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BEC: The employee handbook


KARA SEALY

BEC: The employee handbook

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Businesses today often underestimamte the importance and capability of what they have recorded in black and white.

The employee handbook is the blueprint of the company; it is where you sensitise your employees to what is expected.

It allows you to differentiate your house from the other across the street and most importantly, set your standards. Therefore, code black is indeed an appropriate expression in this regard.

Go on, retrieve that book which has disappeared to the bottom of the drawer and you will be amazed at the various topics that are covered or should be covered in your handbook. Subject areas such as the history of the company, human resource polices and procedures, attendance management, compensation, professional conduct and ethics, code of discipline and health and safety, to name a few.

Was the employee oriented?

When you consider the continuous issues that arise throughout the financial/calendar year surrounding discipline, attendance or even professionalism, it begs the question of whether the employee was in fact oriented.

In an ever changing business environment, where different human resources management is needed to ensure a business can operate at its optimum potential, human resource practitioneers or even managers or supervisors should aim not to be consumed with counselling employees on issues such as personal appearance on a consistent basis.

Arguably, there may be situations that arise where an employee may decide to step outside of the clearly defined boundaries, but on any given day the collective workforce should have a clear understanding of what is or is not acceptable.

Notably, employers must also assume the responsibility of ensuring that the employees have read and understood this vital document. In other words, providing a handbook is not enough.

Employers must ensure that the language is clear and precise to avoid any ambiguity; avoid using vague language that leaves room for interpretation; there must be a clear understanding of the policies and procedures which can be attained by using examples; should not justify the policy or practice but simply outline.

Support for managers and supervisors

It is important to be reminded that the handbook lends critical support to companies’ line managers and supervisors; for example, the handbook allows managers/supervisors to clearly spot and address violations.

When relying on loosely defined and undocumented standards, violations may become subjective and open to interpretation, thus having an employee handbook can provide guidance and certainty to the decision-making process.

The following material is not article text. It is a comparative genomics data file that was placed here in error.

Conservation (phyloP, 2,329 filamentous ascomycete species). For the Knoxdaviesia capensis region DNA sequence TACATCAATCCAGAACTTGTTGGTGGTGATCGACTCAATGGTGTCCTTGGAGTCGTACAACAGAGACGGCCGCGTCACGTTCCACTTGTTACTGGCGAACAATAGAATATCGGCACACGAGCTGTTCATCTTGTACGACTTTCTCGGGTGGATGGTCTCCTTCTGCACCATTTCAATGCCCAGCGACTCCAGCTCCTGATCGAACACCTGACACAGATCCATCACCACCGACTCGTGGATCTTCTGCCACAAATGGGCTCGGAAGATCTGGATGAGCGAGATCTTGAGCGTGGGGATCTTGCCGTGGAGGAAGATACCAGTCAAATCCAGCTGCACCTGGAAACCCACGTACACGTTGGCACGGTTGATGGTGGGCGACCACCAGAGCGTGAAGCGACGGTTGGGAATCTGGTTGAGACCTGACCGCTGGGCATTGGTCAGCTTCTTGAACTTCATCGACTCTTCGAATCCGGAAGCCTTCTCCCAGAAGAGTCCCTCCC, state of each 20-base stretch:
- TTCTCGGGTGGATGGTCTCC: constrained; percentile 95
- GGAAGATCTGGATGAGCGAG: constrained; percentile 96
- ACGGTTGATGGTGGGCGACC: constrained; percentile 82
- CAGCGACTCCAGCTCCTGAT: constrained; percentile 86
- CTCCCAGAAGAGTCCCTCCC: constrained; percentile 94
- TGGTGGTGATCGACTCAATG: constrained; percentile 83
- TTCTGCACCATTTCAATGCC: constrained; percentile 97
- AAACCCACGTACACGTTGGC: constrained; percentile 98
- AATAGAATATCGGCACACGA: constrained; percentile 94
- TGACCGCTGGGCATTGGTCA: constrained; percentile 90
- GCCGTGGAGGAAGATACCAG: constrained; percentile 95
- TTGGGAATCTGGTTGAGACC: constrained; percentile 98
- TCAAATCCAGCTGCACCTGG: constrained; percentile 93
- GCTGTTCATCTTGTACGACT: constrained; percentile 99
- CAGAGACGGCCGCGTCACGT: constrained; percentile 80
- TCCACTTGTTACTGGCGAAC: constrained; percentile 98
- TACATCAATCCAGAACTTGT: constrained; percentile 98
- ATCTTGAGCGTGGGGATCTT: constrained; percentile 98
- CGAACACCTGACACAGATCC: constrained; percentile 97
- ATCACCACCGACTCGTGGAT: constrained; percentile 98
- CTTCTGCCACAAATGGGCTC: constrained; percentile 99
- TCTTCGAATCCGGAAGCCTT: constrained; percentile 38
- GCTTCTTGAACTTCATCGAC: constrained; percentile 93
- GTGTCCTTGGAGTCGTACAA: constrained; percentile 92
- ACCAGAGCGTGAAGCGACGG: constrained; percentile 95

It is a tool for both the employer and the employee which has the potential of improving employee morale and reassuring them of the benefits, short or long term, of their labour.

Dare to ask yourself two questions: Is this even necessary? Is it legally enforceable? Once you have made reference to the employee handbook in the employment contract as forming part of the terms and conditions of employment, then it is indeed legally binding upon the signing of the contract by the employee.

The Red Book created and produced by the Barbados Employers’ Confederation (BEC), also makes this quite clear; it goes as far as to provide sample clauses.

All businesses should have a document of this nature as it is a guideline for the employment relationship.

Update the handbook

Within the current industrial relations environment, it would also prove beneficial to review or update the handbook periodically; it is an adaptable and transparent tool that allows for integrity.

So let us pause for a moment and consider the company and its philosophy, the ethical position, the standards we would like to uphold, the policies that we would like to communicate, the benefits of working with the company, the health and safety precautions in place; are these areas covered adequately within your employee handbook?

Are they in alignment with the law? I implore you to take a closer look at this tool.

We extend our services here at the BEC to you should you need assistance in doing so, but you should take that closer look. If not for the sake of safeguarding your company, let it be for the sake of enhancing it.

Perhaps not in these exact words, but an unknown author once said that when we leverage we aggregate and organise existing resources to achieve success.

Have a productive day.

Kara Sealy is research officer with the Barbados Employers’ Confederation.

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